Possibly the Greatest Brand Story Ever Told

The most effective mass media is the stories we tell and conversations we have with each other. If you don’t believe me, let me prove it to you.

We've all seen an endless number of ads for cars, car dealerships, and the like. If I think really hard, I may be able to remember a few of them. Let’s see… I remember the Volkswagen ad with Kid Vader (but mostly because it was so talked-about, not because I thought it was so effective). I remember the Toyota Celica ads in which the senior citizen sees a parked Celica and yells, “Slow down. This is a neighborhood!” If you gave me 10 more minutes, I could probably think of another three to five, but not much more. Considering how many car ads I’ve seen in my lifetime, that’s a pretty low recall rate, and I can assure you that none of them influenced my purchase decisions.  

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What is Social Media Storytelling?

My parents and many of my friends still don’t understand what it is I do every day. They envision me frolicking in the fields of Facebook and Twitter, swapping gossip and sharing funny memes. They must think I have the best job in the world because my profession is social media—exactly the tool used by everyone else to procrastinate and avoid doing their real job.

The combination of social media and storytelling, the term social media storytelling could be the holy grail of buzzwords. Half emerging technology that everyone said would either rule the world or totally fail, half proven method of transferring emotion and knowledge since the dawn of humanity, social media storytelling is a relatively new and an oft-misunderstood term. Nearly every digital agency claims that they’re “storytellers,” and if the client is interested in a social media activation, then they’ve magically become “social media storytellers” as well.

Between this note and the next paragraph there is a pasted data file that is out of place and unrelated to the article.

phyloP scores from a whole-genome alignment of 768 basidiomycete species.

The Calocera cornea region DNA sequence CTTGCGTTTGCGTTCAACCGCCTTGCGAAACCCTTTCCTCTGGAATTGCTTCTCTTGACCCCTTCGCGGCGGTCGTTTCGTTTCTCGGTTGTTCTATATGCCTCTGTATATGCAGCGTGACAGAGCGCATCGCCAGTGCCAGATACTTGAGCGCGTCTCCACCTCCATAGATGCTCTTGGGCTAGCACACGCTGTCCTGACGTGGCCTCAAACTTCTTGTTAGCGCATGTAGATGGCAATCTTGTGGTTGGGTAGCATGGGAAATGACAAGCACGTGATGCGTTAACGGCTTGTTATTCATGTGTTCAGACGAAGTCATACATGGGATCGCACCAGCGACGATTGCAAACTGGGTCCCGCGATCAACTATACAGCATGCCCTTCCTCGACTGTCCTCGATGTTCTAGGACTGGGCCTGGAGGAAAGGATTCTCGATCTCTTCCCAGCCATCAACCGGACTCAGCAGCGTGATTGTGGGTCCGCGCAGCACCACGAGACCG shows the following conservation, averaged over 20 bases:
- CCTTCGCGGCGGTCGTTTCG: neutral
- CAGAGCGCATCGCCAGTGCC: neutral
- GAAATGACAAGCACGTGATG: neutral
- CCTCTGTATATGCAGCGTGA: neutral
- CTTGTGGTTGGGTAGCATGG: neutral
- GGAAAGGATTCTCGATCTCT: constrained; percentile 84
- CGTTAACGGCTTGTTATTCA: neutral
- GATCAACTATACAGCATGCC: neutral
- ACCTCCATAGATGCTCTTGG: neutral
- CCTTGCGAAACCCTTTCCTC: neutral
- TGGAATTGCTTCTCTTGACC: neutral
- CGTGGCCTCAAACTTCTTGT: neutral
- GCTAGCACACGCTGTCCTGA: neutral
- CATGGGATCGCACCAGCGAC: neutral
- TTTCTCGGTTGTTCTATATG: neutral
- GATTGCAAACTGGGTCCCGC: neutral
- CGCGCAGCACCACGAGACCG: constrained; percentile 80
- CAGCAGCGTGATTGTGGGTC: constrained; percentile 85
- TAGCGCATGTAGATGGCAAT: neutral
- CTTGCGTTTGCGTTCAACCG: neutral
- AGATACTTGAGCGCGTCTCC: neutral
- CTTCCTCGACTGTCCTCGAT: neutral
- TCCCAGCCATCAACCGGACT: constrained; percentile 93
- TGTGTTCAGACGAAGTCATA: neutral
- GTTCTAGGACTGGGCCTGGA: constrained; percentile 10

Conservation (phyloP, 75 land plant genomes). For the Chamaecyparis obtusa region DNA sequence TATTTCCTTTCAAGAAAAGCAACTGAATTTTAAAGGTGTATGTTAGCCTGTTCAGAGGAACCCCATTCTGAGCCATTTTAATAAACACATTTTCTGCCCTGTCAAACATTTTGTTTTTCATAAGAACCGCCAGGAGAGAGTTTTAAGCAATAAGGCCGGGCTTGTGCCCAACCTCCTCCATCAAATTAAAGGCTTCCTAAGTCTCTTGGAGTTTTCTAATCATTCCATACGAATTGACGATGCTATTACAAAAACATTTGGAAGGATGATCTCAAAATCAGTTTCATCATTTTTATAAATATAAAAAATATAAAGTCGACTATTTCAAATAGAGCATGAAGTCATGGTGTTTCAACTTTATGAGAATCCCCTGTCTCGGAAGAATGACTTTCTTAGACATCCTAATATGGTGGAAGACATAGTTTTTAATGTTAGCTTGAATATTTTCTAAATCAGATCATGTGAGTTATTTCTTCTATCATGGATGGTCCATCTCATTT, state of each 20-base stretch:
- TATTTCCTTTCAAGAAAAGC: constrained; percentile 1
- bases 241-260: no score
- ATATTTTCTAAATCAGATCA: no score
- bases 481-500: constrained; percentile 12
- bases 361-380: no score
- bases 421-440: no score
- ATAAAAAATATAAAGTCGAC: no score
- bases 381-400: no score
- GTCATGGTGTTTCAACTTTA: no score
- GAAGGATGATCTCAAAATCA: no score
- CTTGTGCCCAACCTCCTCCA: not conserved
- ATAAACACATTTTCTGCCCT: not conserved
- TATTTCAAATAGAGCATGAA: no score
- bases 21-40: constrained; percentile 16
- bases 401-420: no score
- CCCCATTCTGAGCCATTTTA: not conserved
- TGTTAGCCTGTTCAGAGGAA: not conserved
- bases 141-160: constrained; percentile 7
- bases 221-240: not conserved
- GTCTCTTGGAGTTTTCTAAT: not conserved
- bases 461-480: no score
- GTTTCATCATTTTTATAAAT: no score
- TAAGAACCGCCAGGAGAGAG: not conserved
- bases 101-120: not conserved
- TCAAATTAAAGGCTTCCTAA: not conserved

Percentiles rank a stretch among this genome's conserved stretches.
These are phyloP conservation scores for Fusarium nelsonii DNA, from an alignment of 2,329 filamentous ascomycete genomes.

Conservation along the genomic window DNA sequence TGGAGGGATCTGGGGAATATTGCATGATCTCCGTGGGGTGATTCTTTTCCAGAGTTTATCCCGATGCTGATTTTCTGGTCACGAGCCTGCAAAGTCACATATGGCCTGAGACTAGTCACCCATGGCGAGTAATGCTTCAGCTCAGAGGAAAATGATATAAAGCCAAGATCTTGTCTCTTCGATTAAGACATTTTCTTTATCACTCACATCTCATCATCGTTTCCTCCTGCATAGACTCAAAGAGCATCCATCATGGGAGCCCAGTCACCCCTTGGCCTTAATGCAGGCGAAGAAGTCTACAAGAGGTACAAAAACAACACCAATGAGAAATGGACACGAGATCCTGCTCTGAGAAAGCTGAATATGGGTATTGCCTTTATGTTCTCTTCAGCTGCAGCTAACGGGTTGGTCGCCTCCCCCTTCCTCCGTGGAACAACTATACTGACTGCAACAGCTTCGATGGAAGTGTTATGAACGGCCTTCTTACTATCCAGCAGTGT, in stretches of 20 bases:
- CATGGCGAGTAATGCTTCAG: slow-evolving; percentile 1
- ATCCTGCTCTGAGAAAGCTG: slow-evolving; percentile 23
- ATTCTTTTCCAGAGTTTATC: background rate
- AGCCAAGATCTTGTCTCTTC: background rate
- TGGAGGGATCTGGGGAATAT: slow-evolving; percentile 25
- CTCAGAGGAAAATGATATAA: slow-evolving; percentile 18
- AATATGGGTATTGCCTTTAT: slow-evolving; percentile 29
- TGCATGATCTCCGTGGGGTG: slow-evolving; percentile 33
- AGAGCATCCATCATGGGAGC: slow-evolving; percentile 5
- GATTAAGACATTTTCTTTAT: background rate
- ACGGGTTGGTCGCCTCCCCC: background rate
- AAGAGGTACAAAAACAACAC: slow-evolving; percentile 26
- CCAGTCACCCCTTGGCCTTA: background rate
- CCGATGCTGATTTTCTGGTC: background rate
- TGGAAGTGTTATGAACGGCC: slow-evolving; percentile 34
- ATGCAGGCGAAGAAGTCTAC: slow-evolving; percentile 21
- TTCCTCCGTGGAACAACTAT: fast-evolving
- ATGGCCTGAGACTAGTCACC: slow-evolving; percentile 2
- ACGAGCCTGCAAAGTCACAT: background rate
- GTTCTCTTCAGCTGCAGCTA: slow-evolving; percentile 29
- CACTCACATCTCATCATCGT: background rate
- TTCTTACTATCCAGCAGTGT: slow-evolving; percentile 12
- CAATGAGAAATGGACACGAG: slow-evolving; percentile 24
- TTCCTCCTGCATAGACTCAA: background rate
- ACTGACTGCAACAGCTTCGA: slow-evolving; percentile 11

My mom and dad are clueless about what “social media storytelling” means, and that’s okay. But I fear there are other agencies and brands that are misunderstood, and that can be dangerous for audiences.

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Marketers Take Notice: Reddit is Very Much Here

From Bill Gates, Barack Obama, Arnold Schwarzenegger and Dave Grohl to a five-year McDonald’s employee and a valet for the stars, the “I Am A ____, Ask Me Anything (AMA)” section of Reddit takes on people from all walks of life. 

It can be a scary place. No moderator. No filters. Only rule is that you prove who you are. So why would POTUS and one of the wealthiest men in the world spend time answering questions, some intelligent, some inappropriate, from this fairly anonymous yet large (and to a point, influential) digital community? 

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Coca-Cola Falls Flat Tackling Obesity